Bacon Grease Candle

bacon cnadle

My wife likes bacon. Actually, she loves it so much she practically lives off of the stuff. I have been trying to get her to eat other healthier things now and then as well as wondering what to do with the leftover bacon grease.

I could make bacon lye soap or power a small vehicle with the stuff but that would be too much of a pain in the ass. We do keep it fresh to start another batch of bacon with, grease pans or add it to recipes like biscuits (w\ bacon fat ) & sausage gravy but after she does a breakfast get together, she cooks a pile of bacon for her coworkers and leaves behind a considerable amount of bacon grease (fat) also known as tallow.

I love the outdoors and intend to hunt wild hogs once we move to North Carolina next year and will be sure to have even more tallow reserves after the harvests.

What to do with the stuff? Why not make bacon candles and tiki torch fuel. Kinda of geeky pioneer-like but something to try none-the-less and super easy.

Bacon Candles

1) The Wick

Use only either store bought candle wicks or cotton string, t-shirt scraps  or whatever else you have laying around that is 100% cotton.

There are 2 ways to bind the cotton strips to make the wick, braiding works just as well as cordage and both are good practice for survival rope making on a small scale.

NOTE: There are “recipes” for borax cotton wicks and wax wicks online as well. I don’t think you have to go through all that to make a good wick.


To make the wick all you need to do is cut three (3) 1\4″ strips of your favorite old t-shirt that the wife wants you to throw away. Make the strips longer than the container that you intend to use for the candle. Braid 3 strips together the entire length of the wick leaving some coiled in the bottom of your candle to allow for wick adjustment if you add more bacon tallow to the candle.


Cut two (2) 1\4″  strips of T shirt as above for the wick but follow this simple guide on how to make cord by rolling one piece in your fingers while wrapping the other over it (somewhat like braiding). This process will yield a thinner wick (which will make a smaller flame and burn less oil.  Cord the wick together the entire length leaving some coiled in the bottom to allow for wick adjustment if you add more bacon tallow to the candle.

The thickness of cotton strip you start with can also determine the wick diameter. Naturally, you can experiment to find what works best for you.

Directions: Tie a knot at the base of the wick then place the wick in the vessel that you intend to use for the candle. You can either wrap the top of the wick around a pencil, spoon, chopstick or anything that you can lay across the mouth of the vessel or if you have a really long wick that you intend to use for other candles before cutting it to length, just drape it over the side of a SMALL mouth vessel. Large mouth containers don’t work as well with this method because the wick ends up laying sideways or drifts over to the edge of the opening instead of the middle of the candle when the tallow solidifies.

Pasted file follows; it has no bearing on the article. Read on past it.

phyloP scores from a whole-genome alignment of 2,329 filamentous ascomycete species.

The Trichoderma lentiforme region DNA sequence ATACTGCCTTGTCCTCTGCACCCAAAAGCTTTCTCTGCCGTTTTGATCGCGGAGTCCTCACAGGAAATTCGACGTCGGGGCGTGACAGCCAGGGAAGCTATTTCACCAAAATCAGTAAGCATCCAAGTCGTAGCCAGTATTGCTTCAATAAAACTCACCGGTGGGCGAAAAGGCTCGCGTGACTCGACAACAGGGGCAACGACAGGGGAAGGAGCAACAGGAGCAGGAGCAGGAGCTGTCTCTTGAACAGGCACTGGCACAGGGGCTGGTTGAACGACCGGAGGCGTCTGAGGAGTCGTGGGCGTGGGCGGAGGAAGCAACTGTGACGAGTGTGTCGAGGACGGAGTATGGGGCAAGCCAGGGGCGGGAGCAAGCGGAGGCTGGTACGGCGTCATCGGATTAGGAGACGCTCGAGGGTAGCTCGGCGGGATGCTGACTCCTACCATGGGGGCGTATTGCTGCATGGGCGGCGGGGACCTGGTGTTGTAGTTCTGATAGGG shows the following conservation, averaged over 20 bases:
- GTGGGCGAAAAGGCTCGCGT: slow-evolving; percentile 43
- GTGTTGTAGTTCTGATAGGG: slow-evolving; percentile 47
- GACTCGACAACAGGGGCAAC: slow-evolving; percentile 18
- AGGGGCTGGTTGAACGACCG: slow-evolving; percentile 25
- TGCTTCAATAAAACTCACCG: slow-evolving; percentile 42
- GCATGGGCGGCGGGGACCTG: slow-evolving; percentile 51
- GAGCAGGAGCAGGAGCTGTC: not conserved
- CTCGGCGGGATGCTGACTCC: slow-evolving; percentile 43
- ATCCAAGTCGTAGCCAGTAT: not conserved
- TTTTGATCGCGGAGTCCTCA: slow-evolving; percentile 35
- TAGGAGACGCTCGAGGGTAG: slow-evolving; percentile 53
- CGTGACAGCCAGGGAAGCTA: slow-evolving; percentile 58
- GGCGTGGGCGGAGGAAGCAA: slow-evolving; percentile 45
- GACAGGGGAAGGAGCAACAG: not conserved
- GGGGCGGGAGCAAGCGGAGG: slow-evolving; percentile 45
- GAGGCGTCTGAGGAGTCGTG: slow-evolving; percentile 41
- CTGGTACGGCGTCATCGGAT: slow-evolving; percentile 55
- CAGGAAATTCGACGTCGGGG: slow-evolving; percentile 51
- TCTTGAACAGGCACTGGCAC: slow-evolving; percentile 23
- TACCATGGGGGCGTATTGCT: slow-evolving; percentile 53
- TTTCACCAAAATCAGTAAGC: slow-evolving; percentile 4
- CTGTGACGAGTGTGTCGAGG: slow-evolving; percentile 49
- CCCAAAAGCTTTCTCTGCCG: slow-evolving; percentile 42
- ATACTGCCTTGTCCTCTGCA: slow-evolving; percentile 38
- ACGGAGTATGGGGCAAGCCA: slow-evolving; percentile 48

2) The Candle

NOTE: You can leave the bacon bits in the candle if you want but it may not last as long (or leave it in the fridge)  becoming rancid because of the pieces in the fat that will sour (grow bacteria faster)  or sift it out with a coffee filter, an old t-shirt or a screen. These “filters” decrease, in respective order, the purity of the tallow but increase in ease of filtering. I used a cooking screen colander. 

Pour the liquified grease into the vessel leaving some space at the top.

Let it cool to (air conditioned) room temperature or place it in the fridge \ freezer until it solidifies.

Trim the wick about 1\4″ above the bacon grease. 

Light that sucker and sit back and behold your simple, rustic and green light source.

Tiki torches are really simple (the way I did it):

I cheat and used some of the Tiki fluid but rubbing alcohol or even diesel \ kerosene should work as well.

The reason I added some of the Tiki fluid is that it keeps the oil from congealing (phase change)  at lower temps. You don’t want your Tiki torch wick burning up because the tallow \ fat can’t leech up the wick (capillary action)  because it has turned into a candle and also to preserve the fat for longer periods of time outdoors where it might go sour and begin to wreak.

I mixed 50% Tiki Fluid with bacon tallow (by volume) and put it into the Tiki Torch for the fall days and cooler nights this time of year. You can go 1\3 to 1\4 during the summer months in most climates. I live in Pennsylvania so it takes a little more to keep the fuel in liquid form.

NOTE: Remember that modern bacon (yeah there is a difference) has additives that enable the bacon to absorb up to 25% water to increase weight to rip you off. Most of it evaporates in the skillet (leaving behind that white gooey stuff you sometimes see in chicken and pork). The added fuel also helps by increasing the flash point of the fuel. Locally purchased bacon most likely wouldn’t have this water added and so could require less Tiki fuel. 

Mix it up, shake and let it rip with a light of a match and you are burning bacon!